DJ Bhate, the owner of one-year-old Plateau pizzeria Chez Zac, knows that his recent decision to make the restaurant’s menu entirely vegan is bound to lose him some customers: A month ago, his best-seller was the Soprano, which came stacked with chopped chorizo, sliced prosciutto, and lots of capocollo, all set in molten provolone. “I’m sure I lost the Soprano customers because I can’t really make that anymore,” he says, laughing, “but I think I also gained some people along the way.”
On June 21, Bhate transformed his young pizza shop into an all-vegan outfit, a move he largely attributes to front-of-house manager Mike Long, who’s been vegan for the past 20 years, and insisted from day one that the restaurant add a few meat- and dairy-free options to its offering. After working alongside Long for months, and learning about the environmental impact of factory farming, he’s decided that Chez Zac should move beyond what was initially just a vegan footnote to an otherwise animal product-heavy menu. “But, if Mike wasn’t here, I probably wouldn’t have the guts to go for it,” Bhate says.
Bhate says that Long would routinely talk to him about how industrial livestock contributes to deforestation and all the resources being expended to fuel these operations. These ongoing discussions got Bhate paying attention to how much meat his restaurant was going through, but, more importantly, how much of it was being mindlessly scrapped. He estimates that Chez Zac was discarding about two litres of meat every week.
“I started thinking, ‘Why are we — week in and week out — throwing animals out in the garbage for no reason ... It came to a point where it felt like it was getting ridiculous to think that we were contributing to any of [what Mike was telling me about] just so we could get some meat on a pizza.”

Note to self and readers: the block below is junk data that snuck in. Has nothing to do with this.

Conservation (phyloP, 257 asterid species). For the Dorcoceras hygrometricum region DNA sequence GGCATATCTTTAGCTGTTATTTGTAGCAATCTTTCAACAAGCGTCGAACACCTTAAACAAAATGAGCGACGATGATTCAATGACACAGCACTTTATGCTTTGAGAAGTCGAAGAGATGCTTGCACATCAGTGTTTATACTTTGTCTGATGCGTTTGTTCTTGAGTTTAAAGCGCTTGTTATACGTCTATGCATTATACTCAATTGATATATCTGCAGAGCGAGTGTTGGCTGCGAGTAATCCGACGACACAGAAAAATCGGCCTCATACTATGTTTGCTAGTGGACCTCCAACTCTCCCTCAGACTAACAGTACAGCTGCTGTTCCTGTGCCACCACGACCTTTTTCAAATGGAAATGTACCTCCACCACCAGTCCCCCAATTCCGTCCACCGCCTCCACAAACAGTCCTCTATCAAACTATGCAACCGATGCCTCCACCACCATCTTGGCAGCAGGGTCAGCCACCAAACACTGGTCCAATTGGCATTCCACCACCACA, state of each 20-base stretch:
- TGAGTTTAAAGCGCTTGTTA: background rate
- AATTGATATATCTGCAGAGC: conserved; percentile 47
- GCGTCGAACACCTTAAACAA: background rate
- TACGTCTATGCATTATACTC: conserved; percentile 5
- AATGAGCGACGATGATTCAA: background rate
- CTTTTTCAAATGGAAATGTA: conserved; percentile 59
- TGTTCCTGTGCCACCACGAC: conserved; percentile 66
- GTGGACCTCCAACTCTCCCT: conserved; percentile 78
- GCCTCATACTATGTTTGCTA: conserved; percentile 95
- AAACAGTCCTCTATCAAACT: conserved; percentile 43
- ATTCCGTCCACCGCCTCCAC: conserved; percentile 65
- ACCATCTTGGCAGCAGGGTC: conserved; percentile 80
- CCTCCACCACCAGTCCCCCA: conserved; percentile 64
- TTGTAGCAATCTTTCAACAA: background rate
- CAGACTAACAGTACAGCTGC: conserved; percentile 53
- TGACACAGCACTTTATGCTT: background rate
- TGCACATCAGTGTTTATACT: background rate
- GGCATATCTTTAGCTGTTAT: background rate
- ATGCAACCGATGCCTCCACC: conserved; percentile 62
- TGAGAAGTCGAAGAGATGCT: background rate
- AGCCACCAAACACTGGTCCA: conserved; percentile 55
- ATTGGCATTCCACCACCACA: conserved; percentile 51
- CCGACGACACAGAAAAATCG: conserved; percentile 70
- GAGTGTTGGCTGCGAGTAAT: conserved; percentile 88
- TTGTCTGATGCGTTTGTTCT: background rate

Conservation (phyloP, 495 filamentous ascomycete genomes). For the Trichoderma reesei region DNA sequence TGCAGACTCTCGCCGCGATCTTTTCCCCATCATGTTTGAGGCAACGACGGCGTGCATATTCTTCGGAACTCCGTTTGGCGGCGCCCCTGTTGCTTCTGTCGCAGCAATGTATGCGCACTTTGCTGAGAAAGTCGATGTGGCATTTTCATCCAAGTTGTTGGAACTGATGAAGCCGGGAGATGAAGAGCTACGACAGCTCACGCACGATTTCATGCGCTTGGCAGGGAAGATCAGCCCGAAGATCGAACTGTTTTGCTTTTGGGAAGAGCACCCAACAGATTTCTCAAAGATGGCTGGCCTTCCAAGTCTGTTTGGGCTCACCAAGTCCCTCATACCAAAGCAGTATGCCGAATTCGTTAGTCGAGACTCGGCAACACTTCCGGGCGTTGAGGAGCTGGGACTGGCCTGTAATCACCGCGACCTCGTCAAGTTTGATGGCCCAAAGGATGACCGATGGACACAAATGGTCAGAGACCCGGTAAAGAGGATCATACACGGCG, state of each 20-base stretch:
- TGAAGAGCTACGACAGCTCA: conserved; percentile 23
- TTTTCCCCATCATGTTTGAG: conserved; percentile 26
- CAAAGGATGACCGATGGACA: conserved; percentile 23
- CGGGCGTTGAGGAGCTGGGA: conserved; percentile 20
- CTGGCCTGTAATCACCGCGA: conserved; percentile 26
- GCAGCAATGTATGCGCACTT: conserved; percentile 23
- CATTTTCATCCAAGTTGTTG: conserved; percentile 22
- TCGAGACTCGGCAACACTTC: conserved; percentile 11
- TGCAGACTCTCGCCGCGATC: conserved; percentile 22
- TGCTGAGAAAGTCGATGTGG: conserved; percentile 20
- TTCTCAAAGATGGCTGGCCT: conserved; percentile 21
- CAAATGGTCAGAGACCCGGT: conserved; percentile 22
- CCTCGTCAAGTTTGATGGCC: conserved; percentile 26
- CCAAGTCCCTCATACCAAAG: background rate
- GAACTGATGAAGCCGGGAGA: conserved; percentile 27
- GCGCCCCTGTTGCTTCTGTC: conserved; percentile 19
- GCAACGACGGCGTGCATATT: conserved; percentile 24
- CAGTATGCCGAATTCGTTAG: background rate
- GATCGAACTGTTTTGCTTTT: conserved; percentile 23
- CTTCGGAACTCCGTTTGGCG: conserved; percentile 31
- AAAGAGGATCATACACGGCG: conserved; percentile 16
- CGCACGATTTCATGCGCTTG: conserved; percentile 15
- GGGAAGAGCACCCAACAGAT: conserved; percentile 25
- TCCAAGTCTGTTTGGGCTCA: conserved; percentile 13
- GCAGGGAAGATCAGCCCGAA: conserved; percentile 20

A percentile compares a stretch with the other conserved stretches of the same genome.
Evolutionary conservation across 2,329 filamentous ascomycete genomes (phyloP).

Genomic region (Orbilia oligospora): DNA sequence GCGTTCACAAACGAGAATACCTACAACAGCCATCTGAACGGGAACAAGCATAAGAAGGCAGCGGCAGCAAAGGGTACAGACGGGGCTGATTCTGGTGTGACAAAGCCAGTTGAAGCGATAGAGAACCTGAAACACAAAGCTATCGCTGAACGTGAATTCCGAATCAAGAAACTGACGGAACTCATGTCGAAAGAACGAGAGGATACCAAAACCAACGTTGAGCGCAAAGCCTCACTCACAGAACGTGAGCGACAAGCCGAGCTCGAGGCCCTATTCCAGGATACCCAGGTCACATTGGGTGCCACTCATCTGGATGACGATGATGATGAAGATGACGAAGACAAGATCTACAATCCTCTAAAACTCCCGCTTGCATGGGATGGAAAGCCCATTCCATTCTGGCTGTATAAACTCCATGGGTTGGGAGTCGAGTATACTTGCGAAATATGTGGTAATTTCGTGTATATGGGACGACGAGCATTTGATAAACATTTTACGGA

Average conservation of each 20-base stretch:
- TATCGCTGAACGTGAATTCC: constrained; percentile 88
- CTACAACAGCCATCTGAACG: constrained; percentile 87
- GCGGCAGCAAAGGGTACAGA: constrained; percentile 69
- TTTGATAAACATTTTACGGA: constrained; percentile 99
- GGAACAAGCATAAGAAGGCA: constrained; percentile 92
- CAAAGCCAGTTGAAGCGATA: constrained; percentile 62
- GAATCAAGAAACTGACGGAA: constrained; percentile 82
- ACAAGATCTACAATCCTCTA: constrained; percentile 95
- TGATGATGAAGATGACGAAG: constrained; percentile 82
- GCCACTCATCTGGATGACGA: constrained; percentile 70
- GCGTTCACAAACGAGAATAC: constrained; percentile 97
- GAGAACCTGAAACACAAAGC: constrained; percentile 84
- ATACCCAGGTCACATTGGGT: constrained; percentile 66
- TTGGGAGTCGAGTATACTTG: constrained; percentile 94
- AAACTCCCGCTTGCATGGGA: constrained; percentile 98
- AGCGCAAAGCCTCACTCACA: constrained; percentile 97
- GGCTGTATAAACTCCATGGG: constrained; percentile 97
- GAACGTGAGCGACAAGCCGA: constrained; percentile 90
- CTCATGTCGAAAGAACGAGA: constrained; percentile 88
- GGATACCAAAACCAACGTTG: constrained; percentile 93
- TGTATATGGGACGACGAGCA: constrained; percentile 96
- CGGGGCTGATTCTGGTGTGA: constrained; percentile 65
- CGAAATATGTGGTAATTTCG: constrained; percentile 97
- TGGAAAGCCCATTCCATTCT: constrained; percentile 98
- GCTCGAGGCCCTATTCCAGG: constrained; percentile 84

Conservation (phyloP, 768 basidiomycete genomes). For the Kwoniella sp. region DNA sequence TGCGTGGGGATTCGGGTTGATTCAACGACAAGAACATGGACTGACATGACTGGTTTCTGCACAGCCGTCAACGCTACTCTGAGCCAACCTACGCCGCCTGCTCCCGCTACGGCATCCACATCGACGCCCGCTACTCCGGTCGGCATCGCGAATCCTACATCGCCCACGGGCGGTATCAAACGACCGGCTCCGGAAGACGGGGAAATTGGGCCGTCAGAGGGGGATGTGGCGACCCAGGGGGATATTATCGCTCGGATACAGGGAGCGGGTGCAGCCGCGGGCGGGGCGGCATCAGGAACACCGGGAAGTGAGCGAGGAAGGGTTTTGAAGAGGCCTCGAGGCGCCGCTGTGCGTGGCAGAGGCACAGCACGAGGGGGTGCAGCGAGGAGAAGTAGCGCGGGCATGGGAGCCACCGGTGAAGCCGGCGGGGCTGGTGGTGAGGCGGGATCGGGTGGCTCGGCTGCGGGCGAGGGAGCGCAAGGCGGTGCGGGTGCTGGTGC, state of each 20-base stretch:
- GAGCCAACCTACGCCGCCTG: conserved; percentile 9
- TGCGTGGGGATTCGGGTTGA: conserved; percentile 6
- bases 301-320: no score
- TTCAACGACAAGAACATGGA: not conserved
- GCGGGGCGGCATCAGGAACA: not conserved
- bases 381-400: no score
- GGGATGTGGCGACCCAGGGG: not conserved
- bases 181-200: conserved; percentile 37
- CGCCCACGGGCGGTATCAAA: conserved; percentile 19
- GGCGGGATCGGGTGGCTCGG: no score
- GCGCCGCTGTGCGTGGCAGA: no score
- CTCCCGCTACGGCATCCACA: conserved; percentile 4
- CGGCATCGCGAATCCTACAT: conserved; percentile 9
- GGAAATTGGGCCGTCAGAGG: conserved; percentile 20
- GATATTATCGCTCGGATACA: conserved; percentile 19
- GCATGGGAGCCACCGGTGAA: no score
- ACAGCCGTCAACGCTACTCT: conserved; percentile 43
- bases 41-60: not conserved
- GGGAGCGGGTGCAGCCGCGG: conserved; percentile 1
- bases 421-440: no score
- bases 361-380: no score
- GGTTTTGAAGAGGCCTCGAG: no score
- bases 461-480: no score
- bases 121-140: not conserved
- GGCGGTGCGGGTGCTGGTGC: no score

Bhate says what made his previous model feel even more absurd was that he believed Chez Zac’s three vegan pizzas were delicious. He knew that many of his customers agreed: A pizza called the Lisa Simpson, featuring sun-dried tomatoes, artichokes, and slivered almonds, in particular, had become, over time, a close second to the Soprano, outselling every other meatier and cheesier option on offer. So why not go all in?
The pizzeria’s new menu now features 12 options, all vegan, including a pesto pie with artichokes, roasted cherry tomatoes, and organic vegan cheese; one with Thai peanuts, roasted red peppers, coriander, shallots, artichokes, and sriracha; and of course, the Lisa Simpson. Chez Zac is the city’s only all-vegan pizza joint, though Bhate acknowledges that he was by no means the first to offer meat- and dairy-free pies: Plenty of Montreal pizzerias will offer a vegan option or two, and several of Montreal’s Italian-leaning vegan restaurants list pizza as an option on their menus.
For all that’s said about Montreal being a mecca for smoked meat and rotisserie chicken, it’s also home to an ever-growing vegan food scene. And many of its most popular meatless eateries — spots like Sushi Momo, Bowhead Pub, and Chuchai — are concentrated in the Plateau, where Chez Zac also finds itself and where diners can now also find a vegan “all-dressed.” Chez Zac’s version of the Montreal classic comes with the requisite sliced mushrooms and green bell peppers, but there’s no pepperoni — it’s topped with seitan instead.
Chez Zac is open Wednesday to Monday, from 1 to 9 p.m. at 8 Duluth Avenue East.